LG Card, one of Korea's biggest credit card companies with around 19 million cardholders, has become the first Korean entity to complete a cross-border securitization in 2003. Bank of America acted as lead manager and swap provider on the $300 million deal - LG's second international offering following a $500 million transaction in December 2001.
It will come as something of a relief to all parties that the deal has finally closed, given that it took over a month to get regulatory approval. This delay was probably anticipated however, with regulators keeping a watchful eye over credit card issuers since default rates started to rise markedly in the second half of 2002.
This trend impacted the securitization market in the fourth quarter of 2002. When Kookmin Card issued its second $500 million deal through Banc One in early December, spreads had shifted out to 60bp over Libor. This was 10bp outside similar sized offerings earlier in the year from Korea Exchange Bank - via CSFB - and Woori Card's deal led by UBS Warburg.
According to one banker, rumored pricing for LG's issue is 45bp over Libor, considerably inside the low- to-mid-50's levels than the public deals have been trading at recently in the secondary markets. It is difficult to substantiate any comparisons, however. Both issuer and lead manager declined to offer pricing details as the deal has been sold into a conduit via private placement.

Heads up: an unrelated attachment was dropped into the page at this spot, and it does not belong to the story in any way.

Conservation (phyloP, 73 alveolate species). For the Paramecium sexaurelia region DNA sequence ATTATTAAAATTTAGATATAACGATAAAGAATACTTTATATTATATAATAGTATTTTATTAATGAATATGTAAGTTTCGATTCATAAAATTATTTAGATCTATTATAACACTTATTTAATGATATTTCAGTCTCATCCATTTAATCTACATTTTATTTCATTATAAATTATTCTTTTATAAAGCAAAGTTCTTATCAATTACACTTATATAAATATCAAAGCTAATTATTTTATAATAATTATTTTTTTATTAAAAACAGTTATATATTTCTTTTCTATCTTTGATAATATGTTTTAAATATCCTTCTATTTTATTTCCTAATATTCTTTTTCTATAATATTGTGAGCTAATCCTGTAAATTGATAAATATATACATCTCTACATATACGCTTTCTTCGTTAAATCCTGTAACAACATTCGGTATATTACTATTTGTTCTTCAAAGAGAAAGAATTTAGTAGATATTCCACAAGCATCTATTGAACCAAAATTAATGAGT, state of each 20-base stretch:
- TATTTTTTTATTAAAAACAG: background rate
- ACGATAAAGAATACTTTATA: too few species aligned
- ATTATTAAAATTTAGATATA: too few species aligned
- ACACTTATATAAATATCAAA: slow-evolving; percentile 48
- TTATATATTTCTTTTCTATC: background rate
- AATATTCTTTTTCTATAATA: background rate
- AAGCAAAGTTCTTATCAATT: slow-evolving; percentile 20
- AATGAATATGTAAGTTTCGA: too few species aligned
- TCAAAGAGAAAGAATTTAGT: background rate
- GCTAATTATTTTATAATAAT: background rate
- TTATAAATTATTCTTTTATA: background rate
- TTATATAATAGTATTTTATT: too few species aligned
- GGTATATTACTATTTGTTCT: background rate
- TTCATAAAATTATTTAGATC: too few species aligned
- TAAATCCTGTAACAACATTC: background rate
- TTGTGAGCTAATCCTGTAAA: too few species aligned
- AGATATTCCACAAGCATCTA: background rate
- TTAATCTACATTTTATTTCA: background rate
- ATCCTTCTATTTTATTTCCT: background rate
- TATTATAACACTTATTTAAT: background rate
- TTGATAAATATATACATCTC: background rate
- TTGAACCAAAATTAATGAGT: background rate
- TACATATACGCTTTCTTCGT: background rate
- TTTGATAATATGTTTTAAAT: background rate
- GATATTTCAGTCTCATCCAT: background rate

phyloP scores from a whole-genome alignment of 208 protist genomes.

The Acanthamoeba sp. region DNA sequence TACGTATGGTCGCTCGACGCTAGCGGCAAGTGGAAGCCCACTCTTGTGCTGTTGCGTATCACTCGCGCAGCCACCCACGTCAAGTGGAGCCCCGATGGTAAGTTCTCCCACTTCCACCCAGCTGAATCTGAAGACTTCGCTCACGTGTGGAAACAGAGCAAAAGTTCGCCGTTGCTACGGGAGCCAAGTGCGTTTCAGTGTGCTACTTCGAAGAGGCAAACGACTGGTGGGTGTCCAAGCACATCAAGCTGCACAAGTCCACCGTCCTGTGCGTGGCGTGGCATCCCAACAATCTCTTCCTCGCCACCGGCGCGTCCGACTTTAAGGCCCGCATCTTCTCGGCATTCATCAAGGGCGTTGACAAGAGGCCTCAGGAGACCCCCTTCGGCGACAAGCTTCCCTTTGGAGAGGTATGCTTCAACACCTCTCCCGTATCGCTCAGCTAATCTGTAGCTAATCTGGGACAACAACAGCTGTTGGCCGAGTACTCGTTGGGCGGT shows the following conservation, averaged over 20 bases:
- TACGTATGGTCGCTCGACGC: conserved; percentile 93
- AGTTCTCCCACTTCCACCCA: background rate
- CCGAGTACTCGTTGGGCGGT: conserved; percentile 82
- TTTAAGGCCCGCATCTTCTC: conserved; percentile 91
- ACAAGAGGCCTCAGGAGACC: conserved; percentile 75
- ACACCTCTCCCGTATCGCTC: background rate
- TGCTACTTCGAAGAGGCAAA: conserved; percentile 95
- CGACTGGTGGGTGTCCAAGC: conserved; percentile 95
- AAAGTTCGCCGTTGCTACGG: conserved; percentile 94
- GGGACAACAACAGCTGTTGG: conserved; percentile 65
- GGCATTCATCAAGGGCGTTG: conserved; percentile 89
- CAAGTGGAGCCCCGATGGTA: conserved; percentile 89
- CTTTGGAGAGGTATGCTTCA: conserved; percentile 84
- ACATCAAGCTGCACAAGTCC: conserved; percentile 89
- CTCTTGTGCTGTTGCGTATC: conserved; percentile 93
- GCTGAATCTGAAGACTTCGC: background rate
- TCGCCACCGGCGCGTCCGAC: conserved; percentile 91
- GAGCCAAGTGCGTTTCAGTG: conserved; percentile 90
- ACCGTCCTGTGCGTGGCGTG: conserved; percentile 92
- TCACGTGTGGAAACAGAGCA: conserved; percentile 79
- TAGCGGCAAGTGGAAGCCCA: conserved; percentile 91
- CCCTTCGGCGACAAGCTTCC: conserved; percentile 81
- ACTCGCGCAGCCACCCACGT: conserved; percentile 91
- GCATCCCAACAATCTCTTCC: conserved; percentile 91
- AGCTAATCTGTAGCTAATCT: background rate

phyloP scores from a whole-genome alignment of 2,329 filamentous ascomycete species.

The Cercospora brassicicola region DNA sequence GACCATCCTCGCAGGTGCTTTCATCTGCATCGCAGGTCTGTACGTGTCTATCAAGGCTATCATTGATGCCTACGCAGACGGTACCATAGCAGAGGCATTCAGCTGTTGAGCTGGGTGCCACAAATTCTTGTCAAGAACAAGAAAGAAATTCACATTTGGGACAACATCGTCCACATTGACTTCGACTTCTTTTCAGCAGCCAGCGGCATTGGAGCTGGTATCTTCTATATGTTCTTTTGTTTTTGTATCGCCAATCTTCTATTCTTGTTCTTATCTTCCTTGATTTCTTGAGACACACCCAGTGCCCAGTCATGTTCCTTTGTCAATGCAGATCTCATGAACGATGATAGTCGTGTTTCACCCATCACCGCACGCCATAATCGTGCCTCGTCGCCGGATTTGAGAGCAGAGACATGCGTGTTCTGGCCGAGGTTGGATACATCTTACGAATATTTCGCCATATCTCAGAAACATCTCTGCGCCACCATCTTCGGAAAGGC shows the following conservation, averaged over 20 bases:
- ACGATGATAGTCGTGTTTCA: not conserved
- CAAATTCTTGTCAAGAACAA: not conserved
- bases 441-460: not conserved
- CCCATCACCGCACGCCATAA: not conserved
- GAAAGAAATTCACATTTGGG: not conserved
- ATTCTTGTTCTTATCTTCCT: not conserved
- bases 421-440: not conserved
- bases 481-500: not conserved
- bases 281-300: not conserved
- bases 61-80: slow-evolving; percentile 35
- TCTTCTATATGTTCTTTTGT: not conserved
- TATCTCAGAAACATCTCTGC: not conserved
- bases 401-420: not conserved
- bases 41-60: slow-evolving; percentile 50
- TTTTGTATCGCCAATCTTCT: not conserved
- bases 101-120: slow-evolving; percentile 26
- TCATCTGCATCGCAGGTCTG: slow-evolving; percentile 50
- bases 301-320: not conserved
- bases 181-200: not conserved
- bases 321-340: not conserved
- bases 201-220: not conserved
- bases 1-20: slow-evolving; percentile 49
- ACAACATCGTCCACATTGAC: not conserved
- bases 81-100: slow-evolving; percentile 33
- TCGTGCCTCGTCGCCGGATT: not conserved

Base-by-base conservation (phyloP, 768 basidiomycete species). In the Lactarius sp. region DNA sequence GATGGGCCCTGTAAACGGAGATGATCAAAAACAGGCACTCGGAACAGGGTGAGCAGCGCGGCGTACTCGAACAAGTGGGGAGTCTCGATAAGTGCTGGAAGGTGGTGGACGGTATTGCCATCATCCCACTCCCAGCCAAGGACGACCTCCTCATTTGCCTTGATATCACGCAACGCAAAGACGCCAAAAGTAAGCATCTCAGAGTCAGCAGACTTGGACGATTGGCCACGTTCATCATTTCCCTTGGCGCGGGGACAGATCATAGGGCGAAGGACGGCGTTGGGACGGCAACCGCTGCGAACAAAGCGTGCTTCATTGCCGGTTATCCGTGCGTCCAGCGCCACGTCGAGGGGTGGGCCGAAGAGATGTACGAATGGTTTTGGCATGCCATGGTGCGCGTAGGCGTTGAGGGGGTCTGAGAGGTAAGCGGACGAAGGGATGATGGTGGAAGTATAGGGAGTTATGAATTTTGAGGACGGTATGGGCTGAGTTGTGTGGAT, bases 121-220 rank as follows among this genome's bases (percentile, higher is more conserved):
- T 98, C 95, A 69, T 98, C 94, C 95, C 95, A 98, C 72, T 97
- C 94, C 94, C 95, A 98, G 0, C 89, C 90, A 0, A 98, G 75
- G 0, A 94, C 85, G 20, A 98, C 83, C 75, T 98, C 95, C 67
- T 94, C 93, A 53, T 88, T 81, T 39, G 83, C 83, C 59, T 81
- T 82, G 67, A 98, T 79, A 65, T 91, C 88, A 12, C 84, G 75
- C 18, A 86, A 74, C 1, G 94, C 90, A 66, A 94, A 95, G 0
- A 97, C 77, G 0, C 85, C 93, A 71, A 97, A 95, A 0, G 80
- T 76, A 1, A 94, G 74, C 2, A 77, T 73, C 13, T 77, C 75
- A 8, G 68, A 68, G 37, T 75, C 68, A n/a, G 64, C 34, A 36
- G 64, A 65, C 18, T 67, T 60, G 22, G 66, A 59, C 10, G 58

A banker at BOA would confirm though that the deal has not been wrapped by a monoline insurer and is unrated.
The one interesting detail about the deal, which matures in 2007, is that the bonds were issued out of a South Korean-registered special purpose vehicle - Credipia 2003 Asset Securitization Specialty Co - rather than a Cayman Islands-incorporated SPV.
LG Card opted for a public offering with its first cross-border deal in 2001, which was jointly led by CSFB and UBS Warburg. The five-year issue, which was wrapped by Financial Security Assurance to enable triple-A ratings from Moody's and S&P, priced at 55bp over Libor and was recently trading just inside that in the secondary markets.
As for other Korean ABS news, Samsung Card has still to decide whether to go ahead with its fourth international deal. The company sent out RFPs to a number of foreign houses at the end of 2002.
Meanwhile, Hyundai Capital is believed to be close to completing a deal backed by auto loan receivables. Banc One is managing the issue, reckoned to be around $200 million in size.